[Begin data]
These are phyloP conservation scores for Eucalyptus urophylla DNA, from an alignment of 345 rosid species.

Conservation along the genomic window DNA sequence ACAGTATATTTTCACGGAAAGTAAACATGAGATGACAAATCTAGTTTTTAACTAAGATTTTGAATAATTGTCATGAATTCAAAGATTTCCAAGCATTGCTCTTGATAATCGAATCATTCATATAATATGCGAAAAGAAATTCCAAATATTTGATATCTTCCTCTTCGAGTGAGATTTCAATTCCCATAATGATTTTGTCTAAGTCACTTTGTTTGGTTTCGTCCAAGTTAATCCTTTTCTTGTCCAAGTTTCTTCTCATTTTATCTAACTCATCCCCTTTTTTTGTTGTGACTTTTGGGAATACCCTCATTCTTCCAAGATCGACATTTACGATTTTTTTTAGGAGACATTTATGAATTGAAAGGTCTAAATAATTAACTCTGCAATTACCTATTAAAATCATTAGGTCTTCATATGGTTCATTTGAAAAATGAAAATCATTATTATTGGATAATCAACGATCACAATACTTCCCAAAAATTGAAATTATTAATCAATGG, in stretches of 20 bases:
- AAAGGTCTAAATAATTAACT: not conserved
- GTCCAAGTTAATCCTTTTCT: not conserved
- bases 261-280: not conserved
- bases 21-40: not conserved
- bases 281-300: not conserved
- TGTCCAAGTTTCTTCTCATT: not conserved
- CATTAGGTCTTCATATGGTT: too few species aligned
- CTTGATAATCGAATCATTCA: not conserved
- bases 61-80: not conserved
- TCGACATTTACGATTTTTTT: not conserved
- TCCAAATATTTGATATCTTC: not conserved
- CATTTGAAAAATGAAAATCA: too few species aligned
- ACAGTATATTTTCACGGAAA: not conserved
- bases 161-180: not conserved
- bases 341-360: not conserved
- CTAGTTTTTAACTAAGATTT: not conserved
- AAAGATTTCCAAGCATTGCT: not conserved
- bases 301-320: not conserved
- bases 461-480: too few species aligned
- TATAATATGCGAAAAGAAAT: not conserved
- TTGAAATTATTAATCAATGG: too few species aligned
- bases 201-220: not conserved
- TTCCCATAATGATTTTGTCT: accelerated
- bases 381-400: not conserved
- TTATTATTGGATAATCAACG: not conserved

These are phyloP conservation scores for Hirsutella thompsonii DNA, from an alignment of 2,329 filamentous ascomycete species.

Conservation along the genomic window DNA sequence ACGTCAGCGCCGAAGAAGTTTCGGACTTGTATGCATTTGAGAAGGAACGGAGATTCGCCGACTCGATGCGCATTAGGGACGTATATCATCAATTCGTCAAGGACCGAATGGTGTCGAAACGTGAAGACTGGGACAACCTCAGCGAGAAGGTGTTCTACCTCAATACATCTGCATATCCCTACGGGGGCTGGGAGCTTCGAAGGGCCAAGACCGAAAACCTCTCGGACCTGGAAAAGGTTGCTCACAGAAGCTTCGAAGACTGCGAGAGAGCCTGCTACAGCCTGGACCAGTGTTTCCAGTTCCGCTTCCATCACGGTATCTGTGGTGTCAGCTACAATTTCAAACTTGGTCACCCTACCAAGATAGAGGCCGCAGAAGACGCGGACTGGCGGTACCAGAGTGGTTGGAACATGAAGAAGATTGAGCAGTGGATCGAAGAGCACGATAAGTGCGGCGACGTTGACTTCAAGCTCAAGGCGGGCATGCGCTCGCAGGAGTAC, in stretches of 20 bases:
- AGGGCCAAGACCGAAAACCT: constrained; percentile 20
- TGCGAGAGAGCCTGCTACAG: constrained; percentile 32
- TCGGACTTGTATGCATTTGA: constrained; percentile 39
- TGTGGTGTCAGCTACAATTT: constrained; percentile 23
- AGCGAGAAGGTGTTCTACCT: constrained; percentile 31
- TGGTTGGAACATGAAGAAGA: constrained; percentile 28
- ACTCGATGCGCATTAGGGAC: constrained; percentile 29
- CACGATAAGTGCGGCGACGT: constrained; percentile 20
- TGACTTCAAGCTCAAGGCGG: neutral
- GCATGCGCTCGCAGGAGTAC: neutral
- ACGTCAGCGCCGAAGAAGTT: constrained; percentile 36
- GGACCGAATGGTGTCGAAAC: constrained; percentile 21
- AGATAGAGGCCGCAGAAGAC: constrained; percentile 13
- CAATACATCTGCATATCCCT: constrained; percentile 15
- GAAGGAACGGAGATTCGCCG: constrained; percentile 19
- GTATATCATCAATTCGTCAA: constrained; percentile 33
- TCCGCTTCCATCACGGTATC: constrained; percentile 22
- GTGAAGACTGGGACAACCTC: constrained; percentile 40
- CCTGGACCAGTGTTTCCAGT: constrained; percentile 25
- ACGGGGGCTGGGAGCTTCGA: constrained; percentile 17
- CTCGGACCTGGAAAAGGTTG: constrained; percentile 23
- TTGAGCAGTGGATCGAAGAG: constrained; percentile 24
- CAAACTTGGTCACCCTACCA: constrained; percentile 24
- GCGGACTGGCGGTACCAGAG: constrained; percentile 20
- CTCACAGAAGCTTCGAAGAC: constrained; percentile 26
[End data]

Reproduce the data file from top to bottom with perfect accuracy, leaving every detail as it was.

These are phyloP conservation scores for Eucalyptus urophylla DNA, from an alignment of 345 rosid species.

Conservation along the genomic window DNA sequence ACAGTATATTTTCACGGAAAGTAAACATGAGATGACAAATCTAGTTTTTAACTAAGATTTTGAATAATTGTCATGAATTCAAAGATTTCCAAGCATTGCTCTTGATAATCGAATCATTCATATAATATGCGAAAAGAAATTCCAAATATTTGATATCTTCCTCTTCGAGTGAGATTTCAATTCCCATAATGATTTTGTCTAAGTCACTTTGTTTGGTTTCGTCCAAGTTAATCCTTTTCTTGTCCAAGTTTCTTCTCATTTTATCTAACTCATCCCCTTTTTTTGTTGTGACTTTTGGGAATACCCTCATTCTTCCAAGATCGACATTTACGATTTTTTTTAGGAGACATTTATGAATTGAAAGGTCTAAATAATTAACTCTGCAATTACCTATTAAAATCATTAGGTCTTCATATGGTTCATTTGAAAAATGAAAATCATTATTATTGGATAATCAACGATCACAATACTTCCCAAAAATTGAAATTATTAATCAATGG, in stretches of 20 bases:
- AAAGGTCTAAATAATTAACT: not conserved
- GTCCAAGTTAATCCTTTTCT: not conserved
- bases 261-280: not conserved
- bases 21-40: not conserved
- bases 281-300: not conserved
- TGTCCAAGTTTCTTCTCATT: not conserved
- CATTAGGTCTTCATATGGTT: too few species aligned
- CTTGATAATCGAATCATTCA: not conserved
- bases 61-80: not conserved
- TCGACATTTACGATTTTTTT: not conserved
- TCCAAATATTTGATATCTTC: not conserved
- CATTTGAAAAATGAAAATCA: too few species aligned
- ACAGTATATTTTCACGGAAA: not conserved
- bases 161-180: not conserved
- bases 341-360: not conserved
- CTAGTTTTTAACTAAGATTT: not conserved
- AAAGATTTCCAAGCATTGCT: not conserved
- bases 301-320: not conserved
- bases 461-480: too few species aligned
- TATAATATGCGAAAAGAAAT: not conserved
- TTGAAATTATTAATCAATGG: too few species aligned
- bases 201-220: not conserved
- TTCCCATAATGATTTTGTCT: accelerated
- bases 381-400: not conserved
- TTATTATTGGATAATCAACG: not conserved

These are phyloP conservation scores for Hirsutella thompsonii DNA, from an alignment of 2,329 filamentous ascomycete species.

Conservation along the genomic window DNA sequence ACGTCAGCGCCGAAGAAGTTTCGGACTTGTATGCATTTGAGAAGGAACGGAGATTCGCCGACTCGATGCGCATTAGGGACGTATATCATCAATTCGTCAAGGACCGAATGGTGTCGAAACGTGAAGACTGGGACAACCTCAGCGAGAAGGTGTTCTACCTCAATACATCTGCATATCCCTACGGGGGCTGGGAGCTTCGAAGGGCCAAGACCGAAAACCTCTCGGACCTGGAAAAGGTTGCTCACAGAAGCTTCGAAGACTGCGAGAGAGCCTGCTACAGCCTGGACCAGTGTTTCCAGTTCCGCTTCCATCACGGTATCTGTGGTGTCAGCTACAATTTCAAACTTGGTCACCCTACCAAGATAGAGGCCGCAGAAGACGCGGACTGGCGGTACCAGAGTGGTTGGAACATGAAGAAGATTGAGCAGTGGATCGAAGAGCACGATAAGTGCGGCGACGTTGACTTCAAGCTCAAGGCGGGCATGCGCTCGCAGGAGTAC, in stretches of 20 bases:
- AGGGCCAAGACCGAAAACCT: constrained; percentile 20
- TGCGAGAGAGCCTGCTACAG: constrained; percentile 32
- TCGGACTTGTATGCATTTGA: constrained; percentile 39
- TGTGGTGTCAGCTACAATTT: constrained; percentile 23
- AGCGAGAAGGTGTTCTACCT: constrained; percentile 31
- TGGTTGGAACATGAAGAAGA: constrained; percentile 28
- ACTCGATGCGCATTAGGGAC: constrained; percentile 29
- CACGATAAGTGCGGCGACGT: constrained; percentile 20
- TGACTTCAAGCTCAAGGCGG: neutral
- GCATGCGCTCGCAGGAGTAC: neutral
- ACGTCAGCGCCGAAGAAGTT: constrained; percentile 36
- GGACCGAATGGTGTCGAAAC: constrained; percentile 21
- AGATAGAGGCCGCAGAAGAC: constrained; percentile 13
- CAATACATCTGCATATCCCT: constrained; percentile 15
- GAAGGAACGGAGATTCGCCG: constrained; percentile 19
- GTATATCATCAATTCGTCAA: constrained; percentile 33
- TCCGCTTCCATCACGGTATC: constrained; percentile 22
- GTGAAGACTGGGACAACCTC: constrained; percentile 40
- CCTGGACCAGTGTTTCCAGT: constrained; percentile 25
- ACGGGGGCTGGGAGCTTCGA: constrained; percentile 17
- CTCGGACCTGGAAAAGGTTG: constrained; percentile 23
- TTGAGCAGTGGATCGAAGAG: constrained; percentile 24
- CAAACTTGGTCACCCTACCA: constrained; percentile 24
- GCGGACTGGCGGTACCAGAG: constrained; percentile 20
- CTCACAGAAGCTTCGAAGAC: constrained; percentile 26